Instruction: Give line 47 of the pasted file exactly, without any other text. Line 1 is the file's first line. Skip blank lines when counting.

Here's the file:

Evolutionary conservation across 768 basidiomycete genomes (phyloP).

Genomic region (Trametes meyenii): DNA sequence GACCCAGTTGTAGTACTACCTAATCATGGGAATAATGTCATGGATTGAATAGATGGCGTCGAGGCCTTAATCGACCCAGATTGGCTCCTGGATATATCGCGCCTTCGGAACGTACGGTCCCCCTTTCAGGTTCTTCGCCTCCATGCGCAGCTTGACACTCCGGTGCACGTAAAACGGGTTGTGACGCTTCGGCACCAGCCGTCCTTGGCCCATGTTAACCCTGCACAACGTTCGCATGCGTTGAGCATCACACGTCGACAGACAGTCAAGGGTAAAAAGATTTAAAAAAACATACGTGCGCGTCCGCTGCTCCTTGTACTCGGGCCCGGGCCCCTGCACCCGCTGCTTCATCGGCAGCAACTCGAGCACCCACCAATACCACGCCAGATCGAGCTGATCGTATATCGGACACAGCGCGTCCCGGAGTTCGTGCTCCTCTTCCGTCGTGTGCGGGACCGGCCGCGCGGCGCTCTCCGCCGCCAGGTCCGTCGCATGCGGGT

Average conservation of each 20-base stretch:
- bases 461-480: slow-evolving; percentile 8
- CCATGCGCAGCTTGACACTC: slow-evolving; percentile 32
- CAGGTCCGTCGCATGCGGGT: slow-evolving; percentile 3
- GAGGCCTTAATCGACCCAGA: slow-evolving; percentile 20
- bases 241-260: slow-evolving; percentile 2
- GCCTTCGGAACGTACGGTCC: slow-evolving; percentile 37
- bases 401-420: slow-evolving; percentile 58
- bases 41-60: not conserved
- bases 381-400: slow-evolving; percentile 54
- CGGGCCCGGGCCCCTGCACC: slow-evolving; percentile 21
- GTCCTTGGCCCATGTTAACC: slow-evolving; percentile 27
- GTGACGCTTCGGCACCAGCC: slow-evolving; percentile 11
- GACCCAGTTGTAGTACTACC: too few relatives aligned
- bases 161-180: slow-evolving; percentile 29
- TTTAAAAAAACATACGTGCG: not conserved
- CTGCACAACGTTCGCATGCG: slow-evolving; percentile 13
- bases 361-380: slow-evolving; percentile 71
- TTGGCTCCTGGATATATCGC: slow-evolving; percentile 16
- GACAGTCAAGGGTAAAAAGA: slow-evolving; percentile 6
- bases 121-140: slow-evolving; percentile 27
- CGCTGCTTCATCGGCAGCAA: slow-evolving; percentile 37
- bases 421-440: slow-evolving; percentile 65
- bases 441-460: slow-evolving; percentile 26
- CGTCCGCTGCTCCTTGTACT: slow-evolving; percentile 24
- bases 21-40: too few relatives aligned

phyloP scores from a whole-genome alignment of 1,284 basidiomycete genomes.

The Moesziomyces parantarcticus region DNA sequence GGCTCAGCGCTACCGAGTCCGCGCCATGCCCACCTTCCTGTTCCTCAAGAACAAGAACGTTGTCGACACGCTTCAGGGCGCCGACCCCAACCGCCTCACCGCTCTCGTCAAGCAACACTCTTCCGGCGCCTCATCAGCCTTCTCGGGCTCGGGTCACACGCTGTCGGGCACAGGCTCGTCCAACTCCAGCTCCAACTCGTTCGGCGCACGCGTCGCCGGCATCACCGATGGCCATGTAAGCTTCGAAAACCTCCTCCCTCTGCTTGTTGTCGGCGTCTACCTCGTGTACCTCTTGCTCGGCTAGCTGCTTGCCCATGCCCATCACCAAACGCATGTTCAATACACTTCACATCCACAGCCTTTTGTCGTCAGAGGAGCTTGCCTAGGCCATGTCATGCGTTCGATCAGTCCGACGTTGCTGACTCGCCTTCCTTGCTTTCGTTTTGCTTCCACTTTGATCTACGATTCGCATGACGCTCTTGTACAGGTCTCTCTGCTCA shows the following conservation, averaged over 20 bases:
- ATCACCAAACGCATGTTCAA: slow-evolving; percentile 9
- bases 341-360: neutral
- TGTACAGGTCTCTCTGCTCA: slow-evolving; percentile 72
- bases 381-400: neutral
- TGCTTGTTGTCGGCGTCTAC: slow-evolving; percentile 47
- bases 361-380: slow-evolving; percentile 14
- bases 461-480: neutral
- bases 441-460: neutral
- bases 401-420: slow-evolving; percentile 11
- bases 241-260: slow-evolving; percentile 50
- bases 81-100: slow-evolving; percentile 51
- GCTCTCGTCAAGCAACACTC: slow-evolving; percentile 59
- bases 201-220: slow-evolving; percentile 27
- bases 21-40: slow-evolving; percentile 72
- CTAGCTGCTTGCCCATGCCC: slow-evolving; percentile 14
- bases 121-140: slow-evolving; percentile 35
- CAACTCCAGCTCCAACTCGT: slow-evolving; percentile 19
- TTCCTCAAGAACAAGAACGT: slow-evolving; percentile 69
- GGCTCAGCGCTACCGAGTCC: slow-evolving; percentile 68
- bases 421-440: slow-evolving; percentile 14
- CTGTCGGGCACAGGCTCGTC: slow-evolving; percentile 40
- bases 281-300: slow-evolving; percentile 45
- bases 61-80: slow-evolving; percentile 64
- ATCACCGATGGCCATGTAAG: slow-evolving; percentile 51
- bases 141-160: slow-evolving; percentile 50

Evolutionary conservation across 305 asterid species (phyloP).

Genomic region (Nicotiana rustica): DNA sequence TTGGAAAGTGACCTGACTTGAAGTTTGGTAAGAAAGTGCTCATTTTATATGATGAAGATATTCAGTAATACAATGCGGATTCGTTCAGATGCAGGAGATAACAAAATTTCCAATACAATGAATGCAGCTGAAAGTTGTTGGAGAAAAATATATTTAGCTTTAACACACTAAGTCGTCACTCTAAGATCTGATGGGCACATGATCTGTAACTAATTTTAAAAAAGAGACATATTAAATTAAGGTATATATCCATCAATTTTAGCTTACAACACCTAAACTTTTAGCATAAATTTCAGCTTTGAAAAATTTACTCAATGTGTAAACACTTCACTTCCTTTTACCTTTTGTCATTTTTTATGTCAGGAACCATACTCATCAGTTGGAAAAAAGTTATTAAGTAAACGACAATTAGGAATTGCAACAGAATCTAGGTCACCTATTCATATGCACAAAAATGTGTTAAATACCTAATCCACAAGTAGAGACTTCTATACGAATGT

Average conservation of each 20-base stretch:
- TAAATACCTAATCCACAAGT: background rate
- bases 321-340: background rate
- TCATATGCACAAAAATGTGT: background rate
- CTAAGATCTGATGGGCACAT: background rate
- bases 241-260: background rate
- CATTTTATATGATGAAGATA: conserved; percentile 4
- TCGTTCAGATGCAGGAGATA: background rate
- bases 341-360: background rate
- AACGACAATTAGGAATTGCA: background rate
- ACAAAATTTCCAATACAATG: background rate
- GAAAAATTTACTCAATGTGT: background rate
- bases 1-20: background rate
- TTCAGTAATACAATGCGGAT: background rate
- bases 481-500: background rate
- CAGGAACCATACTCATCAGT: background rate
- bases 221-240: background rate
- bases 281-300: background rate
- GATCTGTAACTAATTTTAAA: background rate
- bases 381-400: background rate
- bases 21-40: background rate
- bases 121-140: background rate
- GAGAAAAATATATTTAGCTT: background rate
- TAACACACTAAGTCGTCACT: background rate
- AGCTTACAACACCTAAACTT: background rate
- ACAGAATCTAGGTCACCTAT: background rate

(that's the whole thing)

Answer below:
- CAACTCCAGCTCCAACTCGT: slow-evolving; percentile 19